Stuttgart, Württembergische Landesbibliothek, Bibl. fol. 23

Stuttgart Psalter Facsimile Edition

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The Stuttgart Psalter is one of the most important surviving Carolingian manuscripts due to its extensive biblical pictorial cycle comprising over three hundred individually illustrated scenes. Each psalm begins with an ornamented initial, the style of which suggests an origin at Saint-Germain-des-Prés ca. 820–830. Few of its pages are without elaborate, colorful miniatures that are filled with figures, who are theatrically expressive in their gestures.

The manuscript’s text is a fine Caroline minuscule. Additional exegetical marginal annotations date from the following century. Major divisions are set off with enlarged, decorated capitals and rubricated titles in Roman Rustic capitals. The book’s original ownership is unknown, but was certainly created for an elite member of Carolingian society. The Stuttgart Psalter is a unique manuscript that preserves one of the most extensive cycles of biblical illumination from the early Middle Ages.

Over Three Hundred Colorful Biblical Illustrations

The manuscript is localized to the abbey in Saint-Germain in modern-day France due to the style of its decorated initials. Each psalm begins with an ornate letter that terminates in foliate designs and is sometimes filled with simple interlace. Over three hundred illustrations of biblical scenes are full of energy and detail.

The general style of the hundreds of images looks to northern Italy. This suggests either an artist trained in that region or access to an exemplar from which the biblical illustrations were drawn. Other aspects of the manuscript appear connected to Last Antique and Byzantine sources indicating the broad artistic influences that contributed to Carolingian art.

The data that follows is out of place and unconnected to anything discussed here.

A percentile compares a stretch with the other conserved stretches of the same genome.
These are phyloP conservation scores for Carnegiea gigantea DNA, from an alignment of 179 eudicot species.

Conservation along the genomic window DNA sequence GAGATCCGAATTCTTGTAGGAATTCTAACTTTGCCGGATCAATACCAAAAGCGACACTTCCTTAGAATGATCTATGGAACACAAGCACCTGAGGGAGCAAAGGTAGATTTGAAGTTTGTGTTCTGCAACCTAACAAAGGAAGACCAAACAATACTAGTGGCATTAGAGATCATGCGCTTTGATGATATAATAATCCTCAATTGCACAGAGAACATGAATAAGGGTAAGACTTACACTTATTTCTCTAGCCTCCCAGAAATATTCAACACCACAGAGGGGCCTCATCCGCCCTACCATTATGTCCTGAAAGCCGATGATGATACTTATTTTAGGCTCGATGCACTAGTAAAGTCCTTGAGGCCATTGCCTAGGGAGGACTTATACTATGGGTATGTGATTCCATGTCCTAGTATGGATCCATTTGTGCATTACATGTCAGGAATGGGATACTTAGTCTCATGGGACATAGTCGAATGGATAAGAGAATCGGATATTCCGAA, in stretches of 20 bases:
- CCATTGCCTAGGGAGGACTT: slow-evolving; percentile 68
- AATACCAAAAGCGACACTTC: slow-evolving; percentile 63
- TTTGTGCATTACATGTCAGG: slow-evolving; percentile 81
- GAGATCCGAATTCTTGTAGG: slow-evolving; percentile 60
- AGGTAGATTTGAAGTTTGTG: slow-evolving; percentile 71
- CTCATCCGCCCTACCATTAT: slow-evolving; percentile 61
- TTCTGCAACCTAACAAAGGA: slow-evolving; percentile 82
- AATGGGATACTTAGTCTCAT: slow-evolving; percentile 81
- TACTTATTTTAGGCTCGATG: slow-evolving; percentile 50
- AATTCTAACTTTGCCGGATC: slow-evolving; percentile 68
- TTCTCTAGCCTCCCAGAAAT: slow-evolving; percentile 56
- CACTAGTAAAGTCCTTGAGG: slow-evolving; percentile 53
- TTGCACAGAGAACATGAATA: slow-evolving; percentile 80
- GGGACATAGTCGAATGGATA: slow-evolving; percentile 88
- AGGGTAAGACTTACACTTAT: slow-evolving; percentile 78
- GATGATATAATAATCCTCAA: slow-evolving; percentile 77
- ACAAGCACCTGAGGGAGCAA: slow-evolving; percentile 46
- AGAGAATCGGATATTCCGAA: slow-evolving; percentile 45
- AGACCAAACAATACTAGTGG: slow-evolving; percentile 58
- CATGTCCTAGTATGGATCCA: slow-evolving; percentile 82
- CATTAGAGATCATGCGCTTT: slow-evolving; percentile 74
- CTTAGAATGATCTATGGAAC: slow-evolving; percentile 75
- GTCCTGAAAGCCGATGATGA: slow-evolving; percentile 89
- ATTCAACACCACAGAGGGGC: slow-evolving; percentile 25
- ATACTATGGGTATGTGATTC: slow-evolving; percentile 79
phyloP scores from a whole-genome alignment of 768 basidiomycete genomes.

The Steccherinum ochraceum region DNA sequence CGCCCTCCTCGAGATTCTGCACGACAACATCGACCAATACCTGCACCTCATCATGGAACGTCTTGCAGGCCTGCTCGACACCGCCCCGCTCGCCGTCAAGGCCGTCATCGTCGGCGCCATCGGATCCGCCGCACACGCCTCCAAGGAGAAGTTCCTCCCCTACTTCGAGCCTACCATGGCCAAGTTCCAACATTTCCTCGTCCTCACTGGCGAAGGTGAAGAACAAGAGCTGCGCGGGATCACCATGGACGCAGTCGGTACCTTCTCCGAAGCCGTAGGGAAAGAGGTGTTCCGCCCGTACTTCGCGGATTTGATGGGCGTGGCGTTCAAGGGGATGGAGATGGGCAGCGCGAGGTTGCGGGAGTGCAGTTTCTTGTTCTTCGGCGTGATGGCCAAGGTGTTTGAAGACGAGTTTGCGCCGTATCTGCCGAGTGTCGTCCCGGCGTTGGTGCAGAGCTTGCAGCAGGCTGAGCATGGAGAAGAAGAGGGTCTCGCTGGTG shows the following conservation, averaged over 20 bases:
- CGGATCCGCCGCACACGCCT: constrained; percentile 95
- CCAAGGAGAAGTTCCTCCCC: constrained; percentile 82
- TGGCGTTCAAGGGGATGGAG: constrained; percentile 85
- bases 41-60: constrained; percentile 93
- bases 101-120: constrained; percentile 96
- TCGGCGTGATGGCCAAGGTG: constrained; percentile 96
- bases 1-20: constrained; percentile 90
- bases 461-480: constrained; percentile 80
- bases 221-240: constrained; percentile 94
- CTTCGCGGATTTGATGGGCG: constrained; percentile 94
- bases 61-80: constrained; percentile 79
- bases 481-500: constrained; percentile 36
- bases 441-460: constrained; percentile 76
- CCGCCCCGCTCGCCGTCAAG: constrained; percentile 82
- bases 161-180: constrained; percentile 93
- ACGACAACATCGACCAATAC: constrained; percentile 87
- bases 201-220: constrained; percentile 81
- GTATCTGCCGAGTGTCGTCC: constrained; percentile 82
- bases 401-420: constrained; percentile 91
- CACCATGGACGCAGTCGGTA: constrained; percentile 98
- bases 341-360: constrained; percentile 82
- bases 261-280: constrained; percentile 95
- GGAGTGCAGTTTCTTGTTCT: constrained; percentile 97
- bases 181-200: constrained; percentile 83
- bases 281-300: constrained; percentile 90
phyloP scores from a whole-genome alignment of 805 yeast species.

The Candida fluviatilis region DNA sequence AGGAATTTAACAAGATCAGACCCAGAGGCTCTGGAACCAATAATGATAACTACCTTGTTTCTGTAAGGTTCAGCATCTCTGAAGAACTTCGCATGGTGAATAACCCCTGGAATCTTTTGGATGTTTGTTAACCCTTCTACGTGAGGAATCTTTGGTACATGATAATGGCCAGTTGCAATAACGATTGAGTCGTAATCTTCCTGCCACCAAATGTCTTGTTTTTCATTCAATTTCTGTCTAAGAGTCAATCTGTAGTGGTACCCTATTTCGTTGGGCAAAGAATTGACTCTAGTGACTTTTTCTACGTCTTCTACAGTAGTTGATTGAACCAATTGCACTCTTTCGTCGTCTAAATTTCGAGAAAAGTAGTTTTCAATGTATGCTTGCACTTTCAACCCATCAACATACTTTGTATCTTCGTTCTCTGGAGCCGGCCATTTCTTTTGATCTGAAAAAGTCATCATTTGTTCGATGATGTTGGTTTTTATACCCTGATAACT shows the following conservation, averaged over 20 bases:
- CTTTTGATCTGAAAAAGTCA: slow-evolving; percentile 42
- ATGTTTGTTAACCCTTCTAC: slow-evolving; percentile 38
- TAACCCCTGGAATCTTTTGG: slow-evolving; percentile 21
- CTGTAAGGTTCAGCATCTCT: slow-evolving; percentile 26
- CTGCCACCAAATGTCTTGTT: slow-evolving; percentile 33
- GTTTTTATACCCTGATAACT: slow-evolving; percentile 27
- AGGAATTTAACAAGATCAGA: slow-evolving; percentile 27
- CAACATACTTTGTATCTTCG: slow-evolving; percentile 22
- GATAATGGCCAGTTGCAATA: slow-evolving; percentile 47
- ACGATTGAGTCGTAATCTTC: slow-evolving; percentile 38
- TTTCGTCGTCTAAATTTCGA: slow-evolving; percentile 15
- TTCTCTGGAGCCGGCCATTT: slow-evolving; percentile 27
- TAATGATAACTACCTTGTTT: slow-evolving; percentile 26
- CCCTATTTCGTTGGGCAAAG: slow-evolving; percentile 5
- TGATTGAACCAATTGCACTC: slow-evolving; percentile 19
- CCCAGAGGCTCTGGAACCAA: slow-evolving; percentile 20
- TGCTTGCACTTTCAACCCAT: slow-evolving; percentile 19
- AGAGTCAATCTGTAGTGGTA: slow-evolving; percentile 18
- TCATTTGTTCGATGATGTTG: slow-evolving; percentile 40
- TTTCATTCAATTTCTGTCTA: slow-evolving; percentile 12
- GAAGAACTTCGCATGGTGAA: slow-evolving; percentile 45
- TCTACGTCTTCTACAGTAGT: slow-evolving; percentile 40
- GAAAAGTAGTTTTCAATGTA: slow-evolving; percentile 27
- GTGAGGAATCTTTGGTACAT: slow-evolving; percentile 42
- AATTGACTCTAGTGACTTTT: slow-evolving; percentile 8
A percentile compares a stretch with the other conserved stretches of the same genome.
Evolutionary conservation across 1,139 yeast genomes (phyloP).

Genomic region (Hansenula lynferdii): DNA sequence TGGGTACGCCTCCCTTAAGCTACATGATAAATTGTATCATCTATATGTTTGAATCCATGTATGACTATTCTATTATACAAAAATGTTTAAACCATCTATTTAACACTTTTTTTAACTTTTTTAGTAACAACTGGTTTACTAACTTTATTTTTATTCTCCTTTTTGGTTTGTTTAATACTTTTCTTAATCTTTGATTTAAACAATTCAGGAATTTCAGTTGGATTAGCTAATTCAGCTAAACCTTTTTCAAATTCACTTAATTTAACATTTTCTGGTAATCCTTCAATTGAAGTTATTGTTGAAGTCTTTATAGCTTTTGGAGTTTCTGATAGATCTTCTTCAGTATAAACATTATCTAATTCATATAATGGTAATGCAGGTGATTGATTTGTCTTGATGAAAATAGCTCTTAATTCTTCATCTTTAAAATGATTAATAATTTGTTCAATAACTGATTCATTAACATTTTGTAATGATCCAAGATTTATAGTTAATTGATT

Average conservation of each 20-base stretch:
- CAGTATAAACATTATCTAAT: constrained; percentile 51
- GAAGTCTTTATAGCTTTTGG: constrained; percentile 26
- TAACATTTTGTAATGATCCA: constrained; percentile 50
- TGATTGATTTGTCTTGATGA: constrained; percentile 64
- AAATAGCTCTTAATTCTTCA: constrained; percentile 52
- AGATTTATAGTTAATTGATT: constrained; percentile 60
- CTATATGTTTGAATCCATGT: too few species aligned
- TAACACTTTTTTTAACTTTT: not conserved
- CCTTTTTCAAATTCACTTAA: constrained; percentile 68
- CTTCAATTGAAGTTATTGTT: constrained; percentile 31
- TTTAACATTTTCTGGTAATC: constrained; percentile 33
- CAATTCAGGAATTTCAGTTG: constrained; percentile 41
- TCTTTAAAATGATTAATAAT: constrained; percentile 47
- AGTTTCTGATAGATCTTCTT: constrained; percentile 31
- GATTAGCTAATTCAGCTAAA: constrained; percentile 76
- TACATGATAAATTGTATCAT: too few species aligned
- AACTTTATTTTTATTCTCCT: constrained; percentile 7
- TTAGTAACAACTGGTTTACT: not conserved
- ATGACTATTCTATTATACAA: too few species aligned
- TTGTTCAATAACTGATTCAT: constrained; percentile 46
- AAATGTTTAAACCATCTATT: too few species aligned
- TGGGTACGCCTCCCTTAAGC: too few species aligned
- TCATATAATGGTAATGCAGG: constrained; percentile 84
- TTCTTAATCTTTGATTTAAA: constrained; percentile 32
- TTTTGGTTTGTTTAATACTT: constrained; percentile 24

A Richly Illuminated Carolingian Psalter

The Stuttgart Psalter sits alongside the contemporaneous Utrecht Psalter as an example of the tradition of richly illustrated Carolingian psalters. However, the Stuttgart Psalter has twice as many illuminations, all densely colored with vibrant green, red, purple, and brown pigments that still retain their jewel-like quality.

This extensive pictorial cycle, paired with an elegant Caroline minuscule and large, decorated initials introducing each psalm and section, suggest this manuscript was made for an important patron or as a gift for the nobility.

A Treasure Hidden for Centuries

Beyond its probable creation in the abbey of Saint-Germain, nothing is known about the origins of the Stuttgart Psalter. Because it was not used as an exemplar for other manuscripts, it was probably kept in private, rather than monastic, ownership.

The earliest record of it dates to 1787 when it was described in a letter to Charles Eugene, the Duke of Württemberg, from his librarians when it entered their collection as a gift from Daniel Gottlieb Friedrich Faber. Daniel Faber may have inherited it from his grandfather, Gottlieb Friedrich Faber, who served as a personal physician to the Neuenstadt branch of the Dukes of Württemberg, from whom he may have received it.

Binding description

The cover of the Stuttgart Psalter is plain parchment stretched over wood. A pattern of drilled holes suggests it was once ornamented with a decorated revetment. The inside of the cover bears transferred texts that have stained the board from now-missing folios in both Caroline minuscule and a later Gothic script.

Sources

  • Images courtesy of the Württembergische Landesbibliothek

We have 1 facsimile edition of the manuscript "Stuttgart Psalter": Stuttgarter Bilderpsalter facsimile edition, published by E. Schreiber Graphische Kunstanstalten, 1965

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Manuscript book description compiled by Amy R. Miller.
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Stuttgarter Bilderpsalter

Stuttgart: E. Schreiber Graphische Kunstanstalten, 1965

  • Commentary (German) by Hoffmann, Wilhelm; Bischoff, Bernhard; Mütherich, Florentine; Eschweiler, Jakob; Frede, Hermann Josef
  • Limited Edition: 600 copies
  • Full-size color reproduction of the entire original document, Stuttgart Psalter: the facsimile attempts to replicate the look-and-feel and physical features of the original document; pages are trimmed according to the original format; the binding might not be consistent with the current document binding.

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